Danit Nitka received her PhD from the Clinical and Research Psychology program at Concordia University in Montreal, Quebec, and is a therapist at Connecte Montreal Psychology Group. The team at Connecte loves writing about ways to boost our mental health and bring psychology into our everyday lives. For more helpful tips, check out Connecte’s blogspodcast, follow @connectepsychology on Instagram or like us on Facebook.


References and Resources

American Psychiatric Association. (2013). Diagnostic and statistical manual of mental disorders (DSM-5®). American Psychiatric Pub.

Ardelt, M. (2000). Still stable after all these years? Personality stability theory revisited. Social Psychology Quarterly, 392-405.

Caspi, A., & Roberts, B. W. (2001). Personality development across the life course: The argument for change and continuity. Psychological Inquiry, 12(2), 49-66.

Costa Jr, P. T., & McCrae, R. R. (1980). Still stable after all these years: Personality as a key to some issues in adulthood and old age. Life-span development and behavior.

Roberts, B. W., Luo, J., Briley, D. A., Chow, P. I., Su, R., & Hill, P. L. (2017). A systematic review of personality trait change through intervention. Psychological Bulletin, 143(2), 117.

4 reasons why travel is good for our mental health

4 reasons why travel is good for our mental health

For those of us who love to travel, the days we spend exploring are just about as meaningful and fulfilling as they come. Traveling is a time to disconnect from the daily hassles and stress of work, experience the way other cultures live, try new flavours (a highlight, of course), and, ideally, escape the cold Northeastern winters. It is also becoming increasingly clear that traveling has a number of psychological benefits. Planning ahead and taking that vacation we have been dreaming about can have a positive impact on our well-being, relationships, and maybe even our personality.

1. Traveling can improve our mood and well-being

We all have an intuitive sense that taking a break or trip can help us feel recharged. The good news is that this feeling is supported by research. Taking a vacation actually does improve our well-being and mood (1-3). In addition to helping us feel happier and more relaxed, traveling can reduce burnout and make us feel like we are better able to handle our jobs when we return (4-6). In addition to improving our mood, taking time off work for a vacation is associated with a number of better physical outcomes, including fewer health complaints and improved sleep (2,4,7).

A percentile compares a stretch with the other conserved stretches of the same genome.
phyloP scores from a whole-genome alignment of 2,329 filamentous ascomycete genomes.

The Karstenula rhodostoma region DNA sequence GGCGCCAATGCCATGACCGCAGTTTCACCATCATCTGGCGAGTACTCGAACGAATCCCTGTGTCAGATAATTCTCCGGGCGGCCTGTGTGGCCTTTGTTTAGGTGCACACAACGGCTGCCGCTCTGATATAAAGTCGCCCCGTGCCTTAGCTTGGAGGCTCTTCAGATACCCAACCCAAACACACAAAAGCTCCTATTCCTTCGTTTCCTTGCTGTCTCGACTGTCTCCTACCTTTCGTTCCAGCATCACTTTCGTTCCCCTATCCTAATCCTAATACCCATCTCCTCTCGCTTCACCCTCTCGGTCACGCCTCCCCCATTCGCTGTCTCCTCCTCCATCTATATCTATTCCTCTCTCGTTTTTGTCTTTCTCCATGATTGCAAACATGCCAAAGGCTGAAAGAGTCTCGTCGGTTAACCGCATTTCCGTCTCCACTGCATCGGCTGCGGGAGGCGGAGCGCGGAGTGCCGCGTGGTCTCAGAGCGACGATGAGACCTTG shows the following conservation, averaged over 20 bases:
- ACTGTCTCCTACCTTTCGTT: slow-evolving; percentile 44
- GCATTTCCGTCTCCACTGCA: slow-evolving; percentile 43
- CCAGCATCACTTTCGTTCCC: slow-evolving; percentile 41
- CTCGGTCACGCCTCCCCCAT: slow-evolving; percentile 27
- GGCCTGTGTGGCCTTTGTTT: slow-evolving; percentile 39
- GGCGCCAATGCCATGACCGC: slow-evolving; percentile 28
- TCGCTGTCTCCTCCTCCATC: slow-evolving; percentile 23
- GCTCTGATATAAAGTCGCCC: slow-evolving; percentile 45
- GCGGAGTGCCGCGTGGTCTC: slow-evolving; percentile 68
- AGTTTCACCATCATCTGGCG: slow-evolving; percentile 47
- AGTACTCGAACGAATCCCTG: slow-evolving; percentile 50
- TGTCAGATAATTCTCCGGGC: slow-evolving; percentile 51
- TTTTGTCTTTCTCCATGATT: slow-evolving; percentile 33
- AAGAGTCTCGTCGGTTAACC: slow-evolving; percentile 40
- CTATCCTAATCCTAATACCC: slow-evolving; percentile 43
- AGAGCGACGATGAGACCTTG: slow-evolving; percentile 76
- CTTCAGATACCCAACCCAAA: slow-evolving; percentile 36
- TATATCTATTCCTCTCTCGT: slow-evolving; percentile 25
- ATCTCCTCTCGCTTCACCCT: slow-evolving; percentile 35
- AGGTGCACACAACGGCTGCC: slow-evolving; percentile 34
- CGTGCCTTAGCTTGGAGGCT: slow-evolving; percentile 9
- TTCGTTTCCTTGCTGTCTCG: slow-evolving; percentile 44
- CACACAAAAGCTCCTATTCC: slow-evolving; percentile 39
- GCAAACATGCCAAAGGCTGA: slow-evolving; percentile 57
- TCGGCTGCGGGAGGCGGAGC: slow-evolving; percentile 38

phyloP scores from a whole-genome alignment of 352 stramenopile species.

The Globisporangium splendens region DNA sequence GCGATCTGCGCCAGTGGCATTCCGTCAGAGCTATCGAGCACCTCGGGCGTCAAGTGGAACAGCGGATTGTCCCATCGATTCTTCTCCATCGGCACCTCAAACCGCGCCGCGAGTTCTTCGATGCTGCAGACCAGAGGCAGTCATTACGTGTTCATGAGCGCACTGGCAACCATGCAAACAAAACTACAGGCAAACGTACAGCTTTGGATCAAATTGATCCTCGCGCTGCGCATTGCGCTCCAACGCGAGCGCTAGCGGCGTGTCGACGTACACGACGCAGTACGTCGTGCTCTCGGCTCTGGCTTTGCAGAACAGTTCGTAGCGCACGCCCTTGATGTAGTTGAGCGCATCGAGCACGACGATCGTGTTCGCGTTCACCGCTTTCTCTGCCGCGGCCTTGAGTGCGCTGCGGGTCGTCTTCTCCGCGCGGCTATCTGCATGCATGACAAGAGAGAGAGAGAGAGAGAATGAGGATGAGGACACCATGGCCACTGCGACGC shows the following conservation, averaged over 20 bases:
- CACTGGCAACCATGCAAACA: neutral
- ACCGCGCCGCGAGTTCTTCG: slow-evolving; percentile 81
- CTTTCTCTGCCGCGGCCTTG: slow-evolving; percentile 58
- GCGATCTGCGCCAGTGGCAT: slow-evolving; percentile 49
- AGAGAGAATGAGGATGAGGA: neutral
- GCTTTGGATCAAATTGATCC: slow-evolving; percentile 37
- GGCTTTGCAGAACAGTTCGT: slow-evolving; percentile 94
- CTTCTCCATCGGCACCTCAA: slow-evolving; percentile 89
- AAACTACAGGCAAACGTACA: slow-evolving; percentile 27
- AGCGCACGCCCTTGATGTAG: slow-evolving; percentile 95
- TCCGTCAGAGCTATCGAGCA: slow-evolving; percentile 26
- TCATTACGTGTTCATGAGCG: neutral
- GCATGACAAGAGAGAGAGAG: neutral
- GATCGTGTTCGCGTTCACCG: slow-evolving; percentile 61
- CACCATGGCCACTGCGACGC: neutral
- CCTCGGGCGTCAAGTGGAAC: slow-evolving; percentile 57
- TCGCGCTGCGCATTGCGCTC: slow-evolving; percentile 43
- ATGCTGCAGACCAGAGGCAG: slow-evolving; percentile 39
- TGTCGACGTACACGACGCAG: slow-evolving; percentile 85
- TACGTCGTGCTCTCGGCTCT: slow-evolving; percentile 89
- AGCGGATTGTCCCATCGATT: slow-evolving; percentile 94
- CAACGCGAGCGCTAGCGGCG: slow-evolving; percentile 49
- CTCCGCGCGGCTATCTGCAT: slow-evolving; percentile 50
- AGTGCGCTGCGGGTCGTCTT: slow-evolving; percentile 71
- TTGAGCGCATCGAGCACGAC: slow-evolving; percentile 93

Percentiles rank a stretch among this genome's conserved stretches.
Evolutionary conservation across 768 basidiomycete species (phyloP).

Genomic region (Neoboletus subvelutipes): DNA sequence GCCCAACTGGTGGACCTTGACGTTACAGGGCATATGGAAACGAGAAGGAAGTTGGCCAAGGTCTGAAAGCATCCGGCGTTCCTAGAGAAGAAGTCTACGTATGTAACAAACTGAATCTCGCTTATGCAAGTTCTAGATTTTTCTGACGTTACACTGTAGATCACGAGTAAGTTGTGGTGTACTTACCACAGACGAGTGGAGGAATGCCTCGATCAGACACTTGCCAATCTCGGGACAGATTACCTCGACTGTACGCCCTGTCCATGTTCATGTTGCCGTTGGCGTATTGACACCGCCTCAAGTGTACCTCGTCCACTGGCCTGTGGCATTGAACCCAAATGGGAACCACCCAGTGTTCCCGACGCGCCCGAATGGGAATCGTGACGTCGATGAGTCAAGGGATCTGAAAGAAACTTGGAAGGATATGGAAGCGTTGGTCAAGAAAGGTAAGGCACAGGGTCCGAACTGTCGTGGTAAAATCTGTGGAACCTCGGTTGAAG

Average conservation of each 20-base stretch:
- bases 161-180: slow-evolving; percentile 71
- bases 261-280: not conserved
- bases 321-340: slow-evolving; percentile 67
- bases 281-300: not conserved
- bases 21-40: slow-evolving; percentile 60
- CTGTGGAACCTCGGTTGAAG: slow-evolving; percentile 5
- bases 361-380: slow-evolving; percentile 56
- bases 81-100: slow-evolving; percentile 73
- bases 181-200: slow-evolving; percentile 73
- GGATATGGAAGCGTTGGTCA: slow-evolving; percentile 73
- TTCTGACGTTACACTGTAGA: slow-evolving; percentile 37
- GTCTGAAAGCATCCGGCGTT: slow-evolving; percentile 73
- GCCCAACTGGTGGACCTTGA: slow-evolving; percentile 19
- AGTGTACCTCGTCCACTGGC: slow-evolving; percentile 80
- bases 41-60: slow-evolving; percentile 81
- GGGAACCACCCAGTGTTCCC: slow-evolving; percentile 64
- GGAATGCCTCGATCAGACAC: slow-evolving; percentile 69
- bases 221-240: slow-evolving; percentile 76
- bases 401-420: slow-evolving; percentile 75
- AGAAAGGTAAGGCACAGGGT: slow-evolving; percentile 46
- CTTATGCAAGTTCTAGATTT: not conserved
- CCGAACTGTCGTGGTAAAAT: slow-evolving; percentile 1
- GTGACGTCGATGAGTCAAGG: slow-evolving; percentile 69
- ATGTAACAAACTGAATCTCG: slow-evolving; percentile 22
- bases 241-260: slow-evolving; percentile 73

In most studies, we return to our pre-trip state about 3 to 4 weeks after returning home (2,5). However, even if some of the benefits are short-lived, taking a vacation can really help us cope in times of stress and there are plenty of other reasons why travel is good for our well-being.

2. Traveling can have a positive impact on our relationships

Building new connections and strengthening the relationships we already have is a big reason why so many of us are passionate about traveling (8).

For starters, it can sometimes feel much easier to meet, and even approach, new people when we are in a new environment and operating outside of our normal routine and comfort zone. Whether it’s through an organized tour or a chance encounter with a stranger at a café or museum, engaging with fellow travelers or locals can lead to meaningful interactions and even long-lasting friendships. There are also a lot of great apps and resources available for those who are committed to meeting new people while on the road, including Meetup, TravBuddy, and backpackr.

Traveling with our partner or family can also improve our existing relationships. Taking a vacation with our partner or spouse can actually increase our relationship satisfaction (9). Moreover, given that participating in leisure activities as a family can improve feelings of connectedness, it is likely that bringing the kids along can have a positive impact on family functioning (8). At the very least, traveling as a family will no doubt lead to stories and experiences that will be remembered for years to come.

3. Traveling can help us to practice gratitude

Traveling is also a great way to help us recognize how fortunate we are. Through interacting with different people and ways of life, traveling can help us realize our privilege and all of the things we have to be thankful for. Gratitude has been shown time and time again to help us live happier and healthier lives (10). Reflecting on the differences between the places we visit and our life back home, and being grateful for all that we have, including the means to travel, can help us feel more content. As a bonus, traveling and having the opportunity to meet others from different cultural, linguistic, and socio-economic backgrounds can also help us to be more accepting of diversity and compassionate toward others.